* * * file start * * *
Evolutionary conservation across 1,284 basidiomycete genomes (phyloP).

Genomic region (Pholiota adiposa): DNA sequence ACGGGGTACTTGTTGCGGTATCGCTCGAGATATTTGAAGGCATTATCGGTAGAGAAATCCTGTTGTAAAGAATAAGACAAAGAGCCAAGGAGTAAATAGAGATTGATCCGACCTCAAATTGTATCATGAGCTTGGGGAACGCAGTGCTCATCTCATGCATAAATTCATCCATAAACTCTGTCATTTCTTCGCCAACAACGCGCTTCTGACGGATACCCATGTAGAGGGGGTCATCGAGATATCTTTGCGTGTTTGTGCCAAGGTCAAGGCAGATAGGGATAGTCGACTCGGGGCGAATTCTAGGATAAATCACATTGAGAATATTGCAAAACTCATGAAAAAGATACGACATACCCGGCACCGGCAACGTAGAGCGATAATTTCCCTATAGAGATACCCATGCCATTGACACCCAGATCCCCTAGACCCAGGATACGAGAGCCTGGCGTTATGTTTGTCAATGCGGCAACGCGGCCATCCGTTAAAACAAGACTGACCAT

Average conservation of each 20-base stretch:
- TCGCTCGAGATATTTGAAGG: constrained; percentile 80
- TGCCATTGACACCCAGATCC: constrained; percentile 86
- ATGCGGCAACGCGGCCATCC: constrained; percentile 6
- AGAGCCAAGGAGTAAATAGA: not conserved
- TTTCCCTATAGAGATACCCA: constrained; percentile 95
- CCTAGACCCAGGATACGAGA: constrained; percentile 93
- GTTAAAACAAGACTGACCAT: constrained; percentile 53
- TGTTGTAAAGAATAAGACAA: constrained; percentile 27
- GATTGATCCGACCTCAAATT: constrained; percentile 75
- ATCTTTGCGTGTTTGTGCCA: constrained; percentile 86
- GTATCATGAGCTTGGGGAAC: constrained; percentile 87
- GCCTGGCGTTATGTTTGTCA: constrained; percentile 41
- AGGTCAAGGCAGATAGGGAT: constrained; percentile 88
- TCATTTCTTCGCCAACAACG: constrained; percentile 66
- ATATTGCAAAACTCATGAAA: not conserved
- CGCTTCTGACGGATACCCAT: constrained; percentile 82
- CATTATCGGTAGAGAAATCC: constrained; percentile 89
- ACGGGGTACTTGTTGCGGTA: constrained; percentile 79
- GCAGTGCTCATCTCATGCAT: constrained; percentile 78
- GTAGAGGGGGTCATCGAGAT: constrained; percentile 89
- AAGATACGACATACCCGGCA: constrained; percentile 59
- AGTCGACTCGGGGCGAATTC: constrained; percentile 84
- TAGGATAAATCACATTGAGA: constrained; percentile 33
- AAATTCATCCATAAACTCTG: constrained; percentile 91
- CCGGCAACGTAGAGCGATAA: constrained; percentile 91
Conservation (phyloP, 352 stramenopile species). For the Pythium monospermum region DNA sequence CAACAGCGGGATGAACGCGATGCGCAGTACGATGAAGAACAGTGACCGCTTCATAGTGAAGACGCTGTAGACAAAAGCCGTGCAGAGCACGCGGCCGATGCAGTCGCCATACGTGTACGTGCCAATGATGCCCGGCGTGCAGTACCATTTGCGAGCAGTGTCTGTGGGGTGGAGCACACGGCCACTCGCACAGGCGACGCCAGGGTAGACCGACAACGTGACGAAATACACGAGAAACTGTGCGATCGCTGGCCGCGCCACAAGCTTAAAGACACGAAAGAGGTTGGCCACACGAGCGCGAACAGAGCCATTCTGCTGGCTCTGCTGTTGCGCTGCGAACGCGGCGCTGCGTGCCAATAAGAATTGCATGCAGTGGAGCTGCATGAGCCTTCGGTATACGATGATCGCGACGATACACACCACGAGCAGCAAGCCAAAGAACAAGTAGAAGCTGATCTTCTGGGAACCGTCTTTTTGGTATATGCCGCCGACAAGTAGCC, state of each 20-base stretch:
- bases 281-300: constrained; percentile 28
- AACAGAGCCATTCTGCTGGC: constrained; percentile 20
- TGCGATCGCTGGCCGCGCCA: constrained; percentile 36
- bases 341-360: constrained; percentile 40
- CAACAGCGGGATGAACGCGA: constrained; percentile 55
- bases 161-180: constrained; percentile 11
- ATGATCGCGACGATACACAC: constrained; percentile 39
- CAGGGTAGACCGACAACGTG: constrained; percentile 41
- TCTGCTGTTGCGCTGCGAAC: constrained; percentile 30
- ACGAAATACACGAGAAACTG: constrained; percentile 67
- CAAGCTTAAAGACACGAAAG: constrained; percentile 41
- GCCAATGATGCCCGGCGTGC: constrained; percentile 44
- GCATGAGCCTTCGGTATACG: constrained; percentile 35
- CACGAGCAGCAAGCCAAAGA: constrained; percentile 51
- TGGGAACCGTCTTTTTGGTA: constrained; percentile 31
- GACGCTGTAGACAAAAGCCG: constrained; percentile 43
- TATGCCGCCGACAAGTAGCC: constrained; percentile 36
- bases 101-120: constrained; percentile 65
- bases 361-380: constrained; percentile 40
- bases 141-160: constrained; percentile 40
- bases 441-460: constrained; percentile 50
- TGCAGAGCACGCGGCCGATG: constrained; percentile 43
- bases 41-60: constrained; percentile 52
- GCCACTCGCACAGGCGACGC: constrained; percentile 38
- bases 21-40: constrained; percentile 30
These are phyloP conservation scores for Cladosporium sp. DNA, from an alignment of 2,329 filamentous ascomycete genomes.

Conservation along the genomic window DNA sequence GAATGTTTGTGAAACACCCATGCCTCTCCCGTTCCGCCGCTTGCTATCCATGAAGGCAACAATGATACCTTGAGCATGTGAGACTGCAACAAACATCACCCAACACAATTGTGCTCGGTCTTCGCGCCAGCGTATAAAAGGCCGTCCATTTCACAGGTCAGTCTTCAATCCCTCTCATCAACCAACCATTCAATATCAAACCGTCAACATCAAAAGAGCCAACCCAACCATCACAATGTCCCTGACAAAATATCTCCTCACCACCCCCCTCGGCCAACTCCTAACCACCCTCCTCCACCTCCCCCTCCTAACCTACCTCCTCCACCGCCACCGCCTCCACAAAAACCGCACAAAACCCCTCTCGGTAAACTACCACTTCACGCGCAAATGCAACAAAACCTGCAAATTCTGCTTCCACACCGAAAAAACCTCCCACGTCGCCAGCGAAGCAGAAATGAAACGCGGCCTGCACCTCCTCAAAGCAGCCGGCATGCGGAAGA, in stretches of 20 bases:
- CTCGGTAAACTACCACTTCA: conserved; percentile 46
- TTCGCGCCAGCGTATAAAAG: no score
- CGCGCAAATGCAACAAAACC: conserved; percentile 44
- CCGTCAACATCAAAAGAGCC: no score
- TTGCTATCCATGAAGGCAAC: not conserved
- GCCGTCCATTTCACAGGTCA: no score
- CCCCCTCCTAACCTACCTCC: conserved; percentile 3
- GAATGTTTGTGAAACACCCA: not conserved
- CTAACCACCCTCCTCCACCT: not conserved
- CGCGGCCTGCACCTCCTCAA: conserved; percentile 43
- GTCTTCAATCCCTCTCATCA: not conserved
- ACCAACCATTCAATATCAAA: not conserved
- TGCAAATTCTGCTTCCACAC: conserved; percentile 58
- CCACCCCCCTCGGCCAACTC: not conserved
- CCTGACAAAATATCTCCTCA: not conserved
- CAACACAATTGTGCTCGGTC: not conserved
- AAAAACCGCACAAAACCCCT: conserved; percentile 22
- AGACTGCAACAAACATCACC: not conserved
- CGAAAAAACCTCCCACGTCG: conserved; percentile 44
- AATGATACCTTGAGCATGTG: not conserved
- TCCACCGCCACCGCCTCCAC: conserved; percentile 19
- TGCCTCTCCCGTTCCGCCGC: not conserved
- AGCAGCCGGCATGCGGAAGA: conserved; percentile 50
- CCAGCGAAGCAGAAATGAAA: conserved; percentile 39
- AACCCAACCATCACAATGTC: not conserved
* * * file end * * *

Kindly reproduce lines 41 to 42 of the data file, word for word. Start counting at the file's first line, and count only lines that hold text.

- GCCAATGATGCCCGGCGTGC: constrained; percentile 44
- GCATGAGCCTTCGGTATACG: constrained; percentile 35